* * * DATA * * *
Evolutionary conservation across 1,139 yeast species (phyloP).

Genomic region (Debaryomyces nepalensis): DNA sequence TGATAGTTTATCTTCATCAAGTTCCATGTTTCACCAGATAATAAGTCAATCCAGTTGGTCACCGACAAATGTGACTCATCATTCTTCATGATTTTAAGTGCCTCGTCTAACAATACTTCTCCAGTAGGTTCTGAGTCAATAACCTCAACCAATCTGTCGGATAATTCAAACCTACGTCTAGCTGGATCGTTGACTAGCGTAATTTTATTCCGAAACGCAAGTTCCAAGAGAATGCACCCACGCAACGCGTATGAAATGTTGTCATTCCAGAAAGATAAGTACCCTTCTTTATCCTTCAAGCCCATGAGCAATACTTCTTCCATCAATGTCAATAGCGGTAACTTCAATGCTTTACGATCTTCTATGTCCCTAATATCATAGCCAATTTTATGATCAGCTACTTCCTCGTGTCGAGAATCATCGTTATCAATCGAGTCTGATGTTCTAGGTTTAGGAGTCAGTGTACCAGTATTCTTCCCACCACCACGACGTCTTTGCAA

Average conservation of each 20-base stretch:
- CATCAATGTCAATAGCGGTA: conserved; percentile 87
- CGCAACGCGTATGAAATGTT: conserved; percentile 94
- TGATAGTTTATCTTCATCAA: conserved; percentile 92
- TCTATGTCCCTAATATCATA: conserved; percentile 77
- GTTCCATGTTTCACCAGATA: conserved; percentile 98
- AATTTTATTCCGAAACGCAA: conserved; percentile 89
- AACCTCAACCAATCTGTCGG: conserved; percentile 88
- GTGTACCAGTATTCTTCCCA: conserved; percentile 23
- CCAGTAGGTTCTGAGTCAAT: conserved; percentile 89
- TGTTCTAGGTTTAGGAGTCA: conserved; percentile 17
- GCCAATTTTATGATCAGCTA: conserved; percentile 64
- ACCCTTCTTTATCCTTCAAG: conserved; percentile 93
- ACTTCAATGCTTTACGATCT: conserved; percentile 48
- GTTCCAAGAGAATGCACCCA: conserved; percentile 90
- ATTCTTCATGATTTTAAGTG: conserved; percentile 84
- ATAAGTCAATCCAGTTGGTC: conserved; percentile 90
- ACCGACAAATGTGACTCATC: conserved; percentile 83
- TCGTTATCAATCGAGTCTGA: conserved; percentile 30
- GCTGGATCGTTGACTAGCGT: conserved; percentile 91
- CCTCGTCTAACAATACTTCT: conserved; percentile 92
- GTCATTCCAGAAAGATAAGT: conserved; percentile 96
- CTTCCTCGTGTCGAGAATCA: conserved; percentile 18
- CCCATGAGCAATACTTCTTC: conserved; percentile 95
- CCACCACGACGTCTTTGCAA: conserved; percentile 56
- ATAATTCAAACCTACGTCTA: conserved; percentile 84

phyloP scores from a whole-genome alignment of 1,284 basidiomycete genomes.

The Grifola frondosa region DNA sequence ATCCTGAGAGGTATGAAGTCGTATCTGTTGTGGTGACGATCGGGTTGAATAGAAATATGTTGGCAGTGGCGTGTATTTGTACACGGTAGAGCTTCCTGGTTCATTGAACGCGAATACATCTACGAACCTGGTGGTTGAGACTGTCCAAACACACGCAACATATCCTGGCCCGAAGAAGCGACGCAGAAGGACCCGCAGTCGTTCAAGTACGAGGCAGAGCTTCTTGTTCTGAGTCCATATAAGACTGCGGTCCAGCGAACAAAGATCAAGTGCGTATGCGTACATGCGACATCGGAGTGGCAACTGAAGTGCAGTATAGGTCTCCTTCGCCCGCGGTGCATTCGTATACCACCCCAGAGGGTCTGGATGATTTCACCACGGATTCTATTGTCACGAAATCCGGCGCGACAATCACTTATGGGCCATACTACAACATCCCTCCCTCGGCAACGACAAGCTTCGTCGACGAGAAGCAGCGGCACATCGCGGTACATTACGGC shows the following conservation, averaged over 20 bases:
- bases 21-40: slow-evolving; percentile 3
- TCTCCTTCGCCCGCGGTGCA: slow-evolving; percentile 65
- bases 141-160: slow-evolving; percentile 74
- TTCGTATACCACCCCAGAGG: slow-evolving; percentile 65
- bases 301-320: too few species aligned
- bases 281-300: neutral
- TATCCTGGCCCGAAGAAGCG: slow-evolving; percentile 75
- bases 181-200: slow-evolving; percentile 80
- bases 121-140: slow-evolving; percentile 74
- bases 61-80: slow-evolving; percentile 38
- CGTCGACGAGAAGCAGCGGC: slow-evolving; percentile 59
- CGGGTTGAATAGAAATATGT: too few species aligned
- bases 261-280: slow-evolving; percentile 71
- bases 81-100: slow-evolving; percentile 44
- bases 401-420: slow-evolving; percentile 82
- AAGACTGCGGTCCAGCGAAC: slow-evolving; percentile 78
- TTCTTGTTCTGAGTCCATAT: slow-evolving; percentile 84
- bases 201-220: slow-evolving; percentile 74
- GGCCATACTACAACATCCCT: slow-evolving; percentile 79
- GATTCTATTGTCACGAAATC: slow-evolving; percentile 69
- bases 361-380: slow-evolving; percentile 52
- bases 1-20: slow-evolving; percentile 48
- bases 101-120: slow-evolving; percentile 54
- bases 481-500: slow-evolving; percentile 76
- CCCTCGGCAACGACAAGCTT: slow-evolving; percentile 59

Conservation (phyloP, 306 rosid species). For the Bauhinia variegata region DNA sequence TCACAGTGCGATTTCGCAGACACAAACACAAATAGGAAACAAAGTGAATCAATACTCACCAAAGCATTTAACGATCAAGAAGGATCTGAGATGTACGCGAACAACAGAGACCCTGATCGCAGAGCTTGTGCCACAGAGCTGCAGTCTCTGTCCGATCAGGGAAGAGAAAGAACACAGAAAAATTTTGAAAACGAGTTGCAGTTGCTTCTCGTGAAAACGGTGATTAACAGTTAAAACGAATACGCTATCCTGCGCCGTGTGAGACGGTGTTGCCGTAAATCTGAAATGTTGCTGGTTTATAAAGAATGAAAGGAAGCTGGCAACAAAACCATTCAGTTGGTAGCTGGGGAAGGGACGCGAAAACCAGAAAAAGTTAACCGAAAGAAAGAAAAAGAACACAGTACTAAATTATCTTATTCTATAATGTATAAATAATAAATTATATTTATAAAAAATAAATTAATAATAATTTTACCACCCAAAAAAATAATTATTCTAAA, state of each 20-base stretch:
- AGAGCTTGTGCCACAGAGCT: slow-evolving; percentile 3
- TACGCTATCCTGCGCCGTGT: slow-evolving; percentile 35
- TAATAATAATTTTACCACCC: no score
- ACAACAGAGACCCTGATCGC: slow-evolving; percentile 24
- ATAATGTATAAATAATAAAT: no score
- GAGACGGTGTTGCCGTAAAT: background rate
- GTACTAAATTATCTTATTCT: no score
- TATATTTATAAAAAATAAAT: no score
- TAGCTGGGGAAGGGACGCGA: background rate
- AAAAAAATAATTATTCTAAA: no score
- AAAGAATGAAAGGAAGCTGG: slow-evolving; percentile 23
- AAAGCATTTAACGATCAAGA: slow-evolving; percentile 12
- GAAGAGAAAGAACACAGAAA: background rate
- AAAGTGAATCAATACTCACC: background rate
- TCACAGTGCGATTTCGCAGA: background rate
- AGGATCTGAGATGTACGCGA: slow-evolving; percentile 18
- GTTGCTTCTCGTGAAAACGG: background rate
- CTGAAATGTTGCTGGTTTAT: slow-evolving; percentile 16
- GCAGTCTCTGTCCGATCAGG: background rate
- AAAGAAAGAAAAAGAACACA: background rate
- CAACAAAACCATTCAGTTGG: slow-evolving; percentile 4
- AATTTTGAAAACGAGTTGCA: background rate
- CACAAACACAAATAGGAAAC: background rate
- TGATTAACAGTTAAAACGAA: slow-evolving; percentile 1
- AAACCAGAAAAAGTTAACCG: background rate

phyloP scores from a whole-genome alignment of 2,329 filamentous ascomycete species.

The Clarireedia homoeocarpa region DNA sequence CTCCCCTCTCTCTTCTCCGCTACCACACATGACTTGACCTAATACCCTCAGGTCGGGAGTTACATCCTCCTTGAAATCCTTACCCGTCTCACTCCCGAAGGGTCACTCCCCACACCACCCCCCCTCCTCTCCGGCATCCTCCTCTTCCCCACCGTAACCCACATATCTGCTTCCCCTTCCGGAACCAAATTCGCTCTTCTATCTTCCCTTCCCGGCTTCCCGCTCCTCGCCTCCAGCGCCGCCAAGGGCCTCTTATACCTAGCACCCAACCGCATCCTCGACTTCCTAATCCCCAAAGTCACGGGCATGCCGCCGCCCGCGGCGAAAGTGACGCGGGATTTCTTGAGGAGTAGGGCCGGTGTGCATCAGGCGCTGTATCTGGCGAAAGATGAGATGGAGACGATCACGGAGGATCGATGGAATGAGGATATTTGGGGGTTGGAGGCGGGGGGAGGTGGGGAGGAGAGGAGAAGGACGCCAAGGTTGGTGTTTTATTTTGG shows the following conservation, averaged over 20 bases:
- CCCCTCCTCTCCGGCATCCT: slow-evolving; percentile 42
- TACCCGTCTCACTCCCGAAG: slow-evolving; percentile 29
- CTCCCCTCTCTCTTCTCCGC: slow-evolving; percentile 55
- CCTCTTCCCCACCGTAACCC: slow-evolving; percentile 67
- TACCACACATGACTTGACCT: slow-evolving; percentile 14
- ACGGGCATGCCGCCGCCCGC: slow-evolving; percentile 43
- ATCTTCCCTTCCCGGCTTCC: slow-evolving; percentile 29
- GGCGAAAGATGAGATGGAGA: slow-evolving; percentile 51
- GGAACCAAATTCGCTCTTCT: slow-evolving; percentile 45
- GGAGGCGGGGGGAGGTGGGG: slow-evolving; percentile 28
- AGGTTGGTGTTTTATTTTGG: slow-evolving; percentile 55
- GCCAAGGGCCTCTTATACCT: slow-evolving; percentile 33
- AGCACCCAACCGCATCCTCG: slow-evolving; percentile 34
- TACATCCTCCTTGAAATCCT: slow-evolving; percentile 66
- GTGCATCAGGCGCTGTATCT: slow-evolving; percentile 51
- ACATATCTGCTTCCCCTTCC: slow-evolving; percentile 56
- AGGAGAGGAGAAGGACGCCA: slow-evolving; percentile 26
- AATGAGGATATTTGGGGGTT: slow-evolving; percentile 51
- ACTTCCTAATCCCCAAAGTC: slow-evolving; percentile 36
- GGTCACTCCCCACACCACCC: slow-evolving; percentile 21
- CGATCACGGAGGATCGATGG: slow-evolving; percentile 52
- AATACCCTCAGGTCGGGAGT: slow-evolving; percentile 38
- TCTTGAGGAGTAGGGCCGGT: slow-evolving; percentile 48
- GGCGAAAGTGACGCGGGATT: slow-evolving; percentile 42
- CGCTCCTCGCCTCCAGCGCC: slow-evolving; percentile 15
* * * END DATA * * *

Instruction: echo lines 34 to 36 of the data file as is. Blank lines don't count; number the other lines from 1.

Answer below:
- TTCGTATACCACCCCAGAGG: slow-evolving; percentile 65
- bases 301-320: too few species aligned
- bases 281-300: neutral